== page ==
The Tooele Transcript Bulletin has published Tooele County news since 1894. Here is a flashback of local front-page news from 25, 50, 75 and 100 years ago that occurred during the fourth week of January.
Jan. 25-27, 1994
Grantsville and Tooele officials verbally agreed to pay more money for dispatch service during a meeting on Jan. 24 with the Tooele County Commission.
Tooele City agreed to pay $64,000 and Grantsville City $16,000 yearly, bringing an end to protracted, bitter negotiations with the commissioners over rising dispatch costs.
Before the Jan. 24 decision, Tooele was paying $42,544 per year and Grantsville was paying $10,584.
Both cities said they could absorb the increase without raising taxes.
Thursday’s front page included Tooele City’s proposal to annex Tooele Army Depot property.
Representatives from several local taxing entities were asked to support a move by Tooele City to annex 1,500 acres of TEAD and provide all municipal services to the acquired area.
Excluded from the plan was the depot’s ammunition area.
Representatives from Grantsville, Stockton, Tooele County and the Tooele County School District were asked to embrace the plan for the Tooele City Redevelopment Agency to take title of the land.
Jan. 21-24, 1969
The Tooele High School band was expected to arrive home on Saturday after its memorable trip to Washington D.C. to perform in President Richard Nixon’s Inaugural Parade.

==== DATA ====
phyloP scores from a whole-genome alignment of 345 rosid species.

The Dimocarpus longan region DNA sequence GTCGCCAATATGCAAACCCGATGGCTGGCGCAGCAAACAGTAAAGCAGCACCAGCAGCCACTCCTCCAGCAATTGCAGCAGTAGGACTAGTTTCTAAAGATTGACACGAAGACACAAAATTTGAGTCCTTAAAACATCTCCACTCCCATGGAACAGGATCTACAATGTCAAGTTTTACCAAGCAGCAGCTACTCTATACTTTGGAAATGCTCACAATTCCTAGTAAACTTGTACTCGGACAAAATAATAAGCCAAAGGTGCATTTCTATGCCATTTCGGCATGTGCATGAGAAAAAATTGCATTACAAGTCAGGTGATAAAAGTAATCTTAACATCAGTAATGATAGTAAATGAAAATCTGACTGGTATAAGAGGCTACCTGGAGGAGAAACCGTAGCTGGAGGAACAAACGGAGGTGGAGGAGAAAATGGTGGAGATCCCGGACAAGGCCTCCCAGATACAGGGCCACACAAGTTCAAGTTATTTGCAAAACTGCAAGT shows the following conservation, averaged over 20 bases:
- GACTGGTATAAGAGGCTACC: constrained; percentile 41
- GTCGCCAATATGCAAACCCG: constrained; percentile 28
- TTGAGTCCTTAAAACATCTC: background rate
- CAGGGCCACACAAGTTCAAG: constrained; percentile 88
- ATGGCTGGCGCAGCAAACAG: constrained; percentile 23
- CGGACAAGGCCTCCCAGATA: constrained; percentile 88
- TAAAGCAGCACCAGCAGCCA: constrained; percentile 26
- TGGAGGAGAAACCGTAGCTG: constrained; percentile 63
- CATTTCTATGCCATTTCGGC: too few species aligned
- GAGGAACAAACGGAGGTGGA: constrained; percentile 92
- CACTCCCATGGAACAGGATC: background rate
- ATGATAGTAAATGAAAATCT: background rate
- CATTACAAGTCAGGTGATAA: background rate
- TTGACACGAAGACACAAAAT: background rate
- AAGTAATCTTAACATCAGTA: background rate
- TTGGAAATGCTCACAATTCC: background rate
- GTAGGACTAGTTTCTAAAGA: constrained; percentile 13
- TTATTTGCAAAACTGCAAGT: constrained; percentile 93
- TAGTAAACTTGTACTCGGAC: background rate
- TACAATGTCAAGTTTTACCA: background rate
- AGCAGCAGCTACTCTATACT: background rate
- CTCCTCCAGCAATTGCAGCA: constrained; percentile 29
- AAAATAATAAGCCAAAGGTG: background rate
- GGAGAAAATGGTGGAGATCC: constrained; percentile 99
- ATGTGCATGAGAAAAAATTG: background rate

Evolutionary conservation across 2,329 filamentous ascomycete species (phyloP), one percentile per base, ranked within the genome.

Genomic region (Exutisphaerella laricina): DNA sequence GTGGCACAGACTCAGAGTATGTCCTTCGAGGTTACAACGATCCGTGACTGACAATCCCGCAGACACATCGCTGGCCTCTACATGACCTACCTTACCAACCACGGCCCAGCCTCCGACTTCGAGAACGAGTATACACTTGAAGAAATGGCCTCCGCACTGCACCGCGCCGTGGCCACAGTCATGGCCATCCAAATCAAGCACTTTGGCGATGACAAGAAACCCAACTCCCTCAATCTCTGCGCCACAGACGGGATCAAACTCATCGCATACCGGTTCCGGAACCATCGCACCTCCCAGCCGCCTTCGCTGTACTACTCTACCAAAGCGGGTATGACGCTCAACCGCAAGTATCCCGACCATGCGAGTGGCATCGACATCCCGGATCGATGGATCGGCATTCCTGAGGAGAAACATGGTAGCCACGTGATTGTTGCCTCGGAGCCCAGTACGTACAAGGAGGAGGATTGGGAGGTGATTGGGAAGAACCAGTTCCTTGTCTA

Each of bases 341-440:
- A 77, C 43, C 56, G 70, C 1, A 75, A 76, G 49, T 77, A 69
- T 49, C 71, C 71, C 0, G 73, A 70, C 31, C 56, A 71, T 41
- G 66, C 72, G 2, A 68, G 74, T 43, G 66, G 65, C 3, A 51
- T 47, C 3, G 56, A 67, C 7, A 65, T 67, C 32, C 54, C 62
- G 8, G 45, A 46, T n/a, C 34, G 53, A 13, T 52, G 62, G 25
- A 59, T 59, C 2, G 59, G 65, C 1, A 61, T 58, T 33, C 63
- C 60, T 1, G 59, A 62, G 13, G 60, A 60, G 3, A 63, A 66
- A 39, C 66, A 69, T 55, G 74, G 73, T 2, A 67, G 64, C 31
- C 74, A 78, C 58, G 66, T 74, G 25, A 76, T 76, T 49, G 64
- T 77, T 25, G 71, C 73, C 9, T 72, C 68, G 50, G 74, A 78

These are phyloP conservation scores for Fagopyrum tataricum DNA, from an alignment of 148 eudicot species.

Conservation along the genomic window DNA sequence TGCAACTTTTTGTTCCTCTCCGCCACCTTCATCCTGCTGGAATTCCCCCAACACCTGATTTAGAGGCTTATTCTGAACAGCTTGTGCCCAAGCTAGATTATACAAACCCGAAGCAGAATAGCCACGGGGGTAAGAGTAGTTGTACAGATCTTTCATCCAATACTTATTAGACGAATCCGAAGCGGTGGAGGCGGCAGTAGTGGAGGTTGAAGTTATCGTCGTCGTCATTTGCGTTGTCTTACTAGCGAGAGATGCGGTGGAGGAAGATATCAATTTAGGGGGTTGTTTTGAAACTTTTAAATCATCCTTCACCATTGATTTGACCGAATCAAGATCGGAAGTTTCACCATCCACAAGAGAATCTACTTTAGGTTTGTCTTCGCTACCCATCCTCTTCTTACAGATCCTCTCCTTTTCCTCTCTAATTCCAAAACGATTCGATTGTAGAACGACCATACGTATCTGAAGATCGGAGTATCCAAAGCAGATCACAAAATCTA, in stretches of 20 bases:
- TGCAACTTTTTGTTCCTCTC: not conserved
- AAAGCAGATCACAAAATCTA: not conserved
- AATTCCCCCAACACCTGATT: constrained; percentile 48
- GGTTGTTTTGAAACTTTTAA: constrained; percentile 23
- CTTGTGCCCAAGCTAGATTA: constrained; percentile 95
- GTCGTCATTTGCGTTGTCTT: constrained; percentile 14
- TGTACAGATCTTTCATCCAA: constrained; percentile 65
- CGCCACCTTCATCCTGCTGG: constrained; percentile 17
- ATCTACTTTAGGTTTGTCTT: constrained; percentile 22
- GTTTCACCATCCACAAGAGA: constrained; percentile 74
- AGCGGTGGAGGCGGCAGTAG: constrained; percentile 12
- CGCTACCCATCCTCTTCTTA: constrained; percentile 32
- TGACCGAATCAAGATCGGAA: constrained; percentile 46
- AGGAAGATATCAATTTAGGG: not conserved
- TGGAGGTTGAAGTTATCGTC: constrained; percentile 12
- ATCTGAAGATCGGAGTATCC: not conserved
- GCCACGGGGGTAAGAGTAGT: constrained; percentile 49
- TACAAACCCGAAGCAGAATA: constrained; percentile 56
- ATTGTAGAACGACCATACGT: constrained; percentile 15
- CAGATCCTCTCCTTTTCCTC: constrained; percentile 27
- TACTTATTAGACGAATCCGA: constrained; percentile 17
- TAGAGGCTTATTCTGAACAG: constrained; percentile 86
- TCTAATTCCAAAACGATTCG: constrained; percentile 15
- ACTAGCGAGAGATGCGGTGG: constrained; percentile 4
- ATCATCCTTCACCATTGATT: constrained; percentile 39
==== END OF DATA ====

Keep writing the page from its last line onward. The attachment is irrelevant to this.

The band left Tooele on Jan. 13 and arrived in Washington on Jan. 17.
On Jan. 18, band members were given a tour of the capitol with Rep. Sherman Lloyd and Rep. Lawrence Burton as their guides.
Later, they toured other historic sites in the city.
The band marched in the parade on Monday, Jan. 20.
Friday’s front page included news of a fatal truck-train collision at the Faust crossing about 30 miles south of Tooele.
Two Salt Lake County men were killed instantly on a Sunday afternoon when the pickup truck they were riding in was struck by a Union Pacific Railroad train about 5 p.m.
An eyewitness in a car following the truck said the pickup apparently stalled as it pulled up to a small grade and onto the tracks.
Jan. 25-28, 1944
Tooele City laid claim to the state’s best war bond patriot in the person of Marion B. Lee, rural mail carrier.
Lee had purchased during 1943 a total of $1,650 in war bonds out of a salary of $2,200.
In other words, 75 percent of his total salary during the year was spent on war bonds.
The Transcript Bulletin declared him champion and challenged anyone in the state to show a better record.
Later in the week the front page recognized another citizen for purchasing war bonds.
Lt. E.L. Barraclough, who the previous week was awarded the Junior Chamber of Commerce outstanding citizen award for 1943, purchased a total of $1,400 in war bonds during 1943.
Lt. Barraclough, who completed 25 bombing missions over Europe in 1943 as a Flying Fortress pilot, was stationed at Hobbs, New Mexico, as a flying instructor.
Jan. 24, 1919
The front page featured an advertisement for 160 acres of land in West Delta. The land included 25 acres of alfalfa, 45 acres of beet land near the beat dump and 80 acres of raw land.
Also included were a small house, good well, corral and stable.
Price of the land was $80 per acre. A small down payment would handle the deal with liberal terms on the balance. The land included the “best water right in the state.”
Buyer could take possession at once; crops would take care of future payments.
Correspondent Mark Watson compiled this report